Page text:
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Ambitious, daring, energetic, and entertaining —Marty Mapes (review...)

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Robert Zemeckis’ previous film, made during a break in the filming of Cast Away, was What Lies Beneath, a bad thriller with Harrison Ford and Michelle Pfeiffer. What made it so bad was its utter reliance on loud, startling sound effects and sudden symphonic punches on the score. In Cast Away, Zemeckis redeems himself with almost a full hour without music, and almost no dialogue.

Workaholic

Tom Hanks: Survival of the FittestThat hour is made possible by an interesting script by William Broyles, Jr. Tom Hanks stars as Chuck Noland, a corporate trainer for a certain delivery company which doesn’t need its name repeated here. At work he’s hard-nosed; every package has to be sorted and on the right truck, by exactly 5:00, not a second later. At home he’s thinking about work.

He spends a few free hours around Christmas with his girlfriend Kelly (Helen Hunt), a biology grad student. But his hopes of a future with her are lost on Christmas Eve, 1995, when he gets paged for a flight across the Pacific. His plane goes down miles off course and Chuck barely survives. Dawn finds him on an isolated island, cast away.

Survival of the Fittest

It’s clear he will not be rescued, at least not soon, so he settles in to the business of survival. The bulk of the movie follows Chuck’s slow progression from castaway to native. He has to overcome physical, emotional, and intellectual problems, which keeps the movie engaging and engrossing.

The pace of the film is surprisingly steady, considering how little dialogue is possible. But each new challenge – exploring the island, finding food, making shelter and fire – is like a little puzzle to be solved, stimulating and satisfying, both for Chuck and for the audience. (One unfortunate side effect is that you are almost guaranteed to sit next to somebody who will feel compelled to verbalize Chuck’s thoughts. You have my condolences.)

Earning His Keep

The worst thing Zemeckis could have done with Cast Away is to let the details fall into deserted-island clichés. The whole premise of the movie is itself a cliché, but there is no need for the specifics or the emotion to remain bland. In fact, Zemeckis and Hanks bring some different insights into what is usually a one-panel cartoon.

For example, I expected a fade from the plane crash, to black, to our castaway on shore. But Zemeckis tells us more of the story than that, showing some of Chuck’s helpless, fearful night at sea. Likewise, the way Chuck signals for help, finds food, and stays sane are all convincingly difficult and unexpectedly common. Everything is earned; Chuck’s success is never cheapened by a quick montage or time-compressed editing.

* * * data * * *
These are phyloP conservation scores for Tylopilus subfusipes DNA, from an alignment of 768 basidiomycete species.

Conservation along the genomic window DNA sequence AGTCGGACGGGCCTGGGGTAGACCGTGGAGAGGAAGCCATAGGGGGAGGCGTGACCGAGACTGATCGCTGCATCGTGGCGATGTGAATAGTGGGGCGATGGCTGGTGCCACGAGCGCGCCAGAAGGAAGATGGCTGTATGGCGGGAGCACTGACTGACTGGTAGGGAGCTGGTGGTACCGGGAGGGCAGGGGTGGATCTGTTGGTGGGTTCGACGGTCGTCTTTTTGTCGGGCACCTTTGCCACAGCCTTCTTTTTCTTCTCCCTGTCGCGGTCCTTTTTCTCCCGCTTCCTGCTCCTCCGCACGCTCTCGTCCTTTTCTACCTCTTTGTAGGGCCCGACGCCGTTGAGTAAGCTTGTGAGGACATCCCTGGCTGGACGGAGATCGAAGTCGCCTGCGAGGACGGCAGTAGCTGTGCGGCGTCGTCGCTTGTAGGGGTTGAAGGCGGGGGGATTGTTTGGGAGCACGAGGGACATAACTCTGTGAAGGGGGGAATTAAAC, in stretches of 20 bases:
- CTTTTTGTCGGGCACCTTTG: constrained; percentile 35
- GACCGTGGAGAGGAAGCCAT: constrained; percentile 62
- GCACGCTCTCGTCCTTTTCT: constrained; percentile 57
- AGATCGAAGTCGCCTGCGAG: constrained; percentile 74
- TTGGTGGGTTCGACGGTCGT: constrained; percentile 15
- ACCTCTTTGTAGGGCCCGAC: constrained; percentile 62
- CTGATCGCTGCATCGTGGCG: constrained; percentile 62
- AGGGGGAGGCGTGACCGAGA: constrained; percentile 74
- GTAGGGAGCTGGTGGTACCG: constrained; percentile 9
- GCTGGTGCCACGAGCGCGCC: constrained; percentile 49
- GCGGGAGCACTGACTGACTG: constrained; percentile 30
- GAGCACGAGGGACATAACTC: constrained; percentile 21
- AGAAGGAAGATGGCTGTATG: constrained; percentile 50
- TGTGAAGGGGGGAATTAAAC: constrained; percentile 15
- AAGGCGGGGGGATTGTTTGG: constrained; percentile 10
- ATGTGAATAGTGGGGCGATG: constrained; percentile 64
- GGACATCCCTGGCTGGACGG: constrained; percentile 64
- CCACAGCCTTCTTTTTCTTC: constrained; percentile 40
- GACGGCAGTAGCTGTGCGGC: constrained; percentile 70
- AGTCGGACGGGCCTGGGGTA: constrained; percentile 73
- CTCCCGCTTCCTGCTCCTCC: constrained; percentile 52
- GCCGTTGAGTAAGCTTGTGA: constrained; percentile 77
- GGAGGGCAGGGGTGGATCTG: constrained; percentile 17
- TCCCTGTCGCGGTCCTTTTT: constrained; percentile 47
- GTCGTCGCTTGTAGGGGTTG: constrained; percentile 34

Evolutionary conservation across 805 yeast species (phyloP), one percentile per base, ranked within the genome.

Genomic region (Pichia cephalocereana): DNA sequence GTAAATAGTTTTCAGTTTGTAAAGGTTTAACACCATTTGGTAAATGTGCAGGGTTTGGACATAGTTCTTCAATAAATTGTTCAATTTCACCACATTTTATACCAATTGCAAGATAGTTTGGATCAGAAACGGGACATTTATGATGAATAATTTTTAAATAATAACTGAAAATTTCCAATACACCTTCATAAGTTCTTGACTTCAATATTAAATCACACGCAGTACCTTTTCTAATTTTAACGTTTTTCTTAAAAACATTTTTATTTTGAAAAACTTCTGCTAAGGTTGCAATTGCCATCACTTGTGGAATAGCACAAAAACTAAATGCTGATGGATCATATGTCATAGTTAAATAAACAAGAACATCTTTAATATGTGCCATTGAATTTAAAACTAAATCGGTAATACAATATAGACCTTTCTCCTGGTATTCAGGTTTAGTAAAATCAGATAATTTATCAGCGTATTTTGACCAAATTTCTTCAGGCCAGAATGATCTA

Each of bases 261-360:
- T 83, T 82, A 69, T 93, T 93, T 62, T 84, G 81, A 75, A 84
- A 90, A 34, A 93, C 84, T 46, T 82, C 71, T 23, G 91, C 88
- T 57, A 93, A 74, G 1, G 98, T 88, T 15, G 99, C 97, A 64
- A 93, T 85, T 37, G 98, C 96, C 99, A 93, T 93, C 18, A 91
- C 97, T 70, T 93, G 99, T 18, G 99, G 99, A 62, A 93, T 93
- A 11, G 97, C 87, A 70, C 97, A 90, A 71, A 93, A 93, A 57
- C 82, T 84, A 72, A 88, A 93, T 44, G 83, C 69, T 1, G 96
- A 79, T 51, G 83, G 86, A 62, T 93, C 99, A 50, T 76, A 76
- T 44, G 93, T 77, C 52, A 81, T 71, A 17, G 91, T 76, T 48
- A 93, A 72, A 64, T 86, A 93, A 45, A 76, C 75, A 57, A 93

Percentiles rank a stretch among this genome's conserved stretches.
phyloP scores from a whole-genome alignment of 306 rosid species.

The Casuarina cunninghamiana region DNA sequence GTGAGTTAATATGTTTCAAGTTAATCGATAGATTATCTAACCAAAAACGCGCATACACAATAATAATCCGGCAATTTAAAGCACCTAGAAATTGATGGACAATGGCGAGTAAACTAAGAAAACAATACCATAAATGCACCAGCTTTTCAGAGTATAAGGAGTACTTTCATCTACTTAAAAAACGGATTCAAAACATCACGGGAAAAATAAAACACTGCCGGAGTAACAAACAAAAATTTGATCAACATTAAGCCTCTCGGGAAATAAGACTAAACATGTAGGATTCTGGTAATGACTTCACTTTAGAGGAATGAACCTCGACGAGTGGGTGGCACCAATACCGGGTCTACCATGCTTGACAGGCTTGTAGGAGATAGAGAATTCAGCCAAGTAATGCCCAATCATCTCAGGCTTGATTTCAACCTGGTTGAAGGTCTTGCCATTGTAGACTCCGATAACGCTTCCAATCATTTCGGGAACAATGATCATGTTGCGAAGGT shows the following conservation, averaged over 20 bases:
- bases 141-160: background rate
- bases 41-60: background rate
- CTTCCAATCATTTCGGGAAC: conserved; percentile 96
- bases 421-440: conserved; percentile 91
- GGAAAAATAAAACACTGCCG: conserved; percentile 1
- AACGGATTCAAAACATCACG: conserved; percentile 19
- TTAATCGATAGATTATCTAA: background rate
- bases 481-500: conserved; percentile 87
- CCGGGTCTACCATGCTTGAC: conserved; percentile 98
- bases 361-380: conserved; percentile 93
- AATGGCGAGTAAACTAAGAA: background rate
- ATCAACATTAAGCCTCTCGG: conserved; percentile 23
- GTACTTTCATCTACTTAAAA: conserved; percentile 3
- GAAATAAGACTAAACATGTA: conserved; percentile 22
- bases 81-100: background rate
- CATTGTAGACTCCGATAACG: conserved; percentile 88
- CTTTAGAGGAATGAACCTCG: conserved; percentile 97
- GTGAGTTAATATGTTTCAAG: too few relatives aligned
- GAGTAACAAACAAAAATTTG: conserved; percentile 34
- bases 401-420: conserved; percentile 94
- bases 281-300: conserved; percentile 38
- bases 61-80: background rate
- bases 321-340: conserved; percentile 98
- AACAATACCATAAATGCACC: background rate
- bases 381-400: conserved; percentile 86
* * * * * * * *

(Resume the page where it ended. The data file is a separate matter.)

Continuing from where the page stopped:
The drama in Cast Away is sad and low-key. The movie’s pleasures come from Chuck’s minor successes in staying alive. The movie is on a very human scale emotionally, even though the situation is extreme. Zemeckis show how Hanks’ everyman reacts, inviting the viewers to think how they themselves would act and react.

Bought and Paid For

My biggest complaint, and it’s a big one, is that Cast Away sets a new record for product placement. Not only will you have to sit through commercials before the previews roll (a recent phenomenon here in Colorado), but you will also be exposed to one gigantic commercial for a delivery company. For not only does Chuck work for this package company, but in every background of every scene, there is a company logo. On the plane, there is a napkin or a coffee mug. In the background, a truck drives by with this damn company’s logo. Even on the most remote island, packages wash up on shore, and the audience is exposed to this company even here.

The product placement was always a nagging insult. It’s not like the film’s producers needed the money. I refuse to believe that Tom Hanks, Robert Zemeckis and two other producers couldn’t raise the money to make a deserted island picture without prostituting their art.

But ill will toward the advertisers aside, Cast Away was a good human drama. Hanks’ sympathetic performance and Broyles’s detailed script are above average and not a bad way to spend a few hours during the holidays. This deserted island movie is a nice escape from the cold, the stress, and the crowds of late December.

  • Charles W. Evans: What year was "CastAway" filmed? September 24, 2006 reply
  • Marty Mapes: The short, blunt, honest answer is "I don't know."

    But it was released in 2000, so it was probably filmed in 1999, maybe as early as 1998 or 1997, depending on their schedule.

    Sorry I couldn't be more help. September 24, 2006 reply
  • framedia: Nice review, but your criticism of the "product placement" is absurd.

    The packages washing up on shore were necessary! He needed the items being shipped for his survival! Would you prefer they were wrapped in brown paper bags?

    The Fed Ex logos on the plane were simply meant to show that he was back on a Fed Ex plane, being flown by his company after being saved.

    Perhaps you wanted them to invent a company for Chuck to work for...some "ABC Shipping" or something. But the fact is that throughout the movie, his work for his company is what drove the entire story. October 7, 2006 reply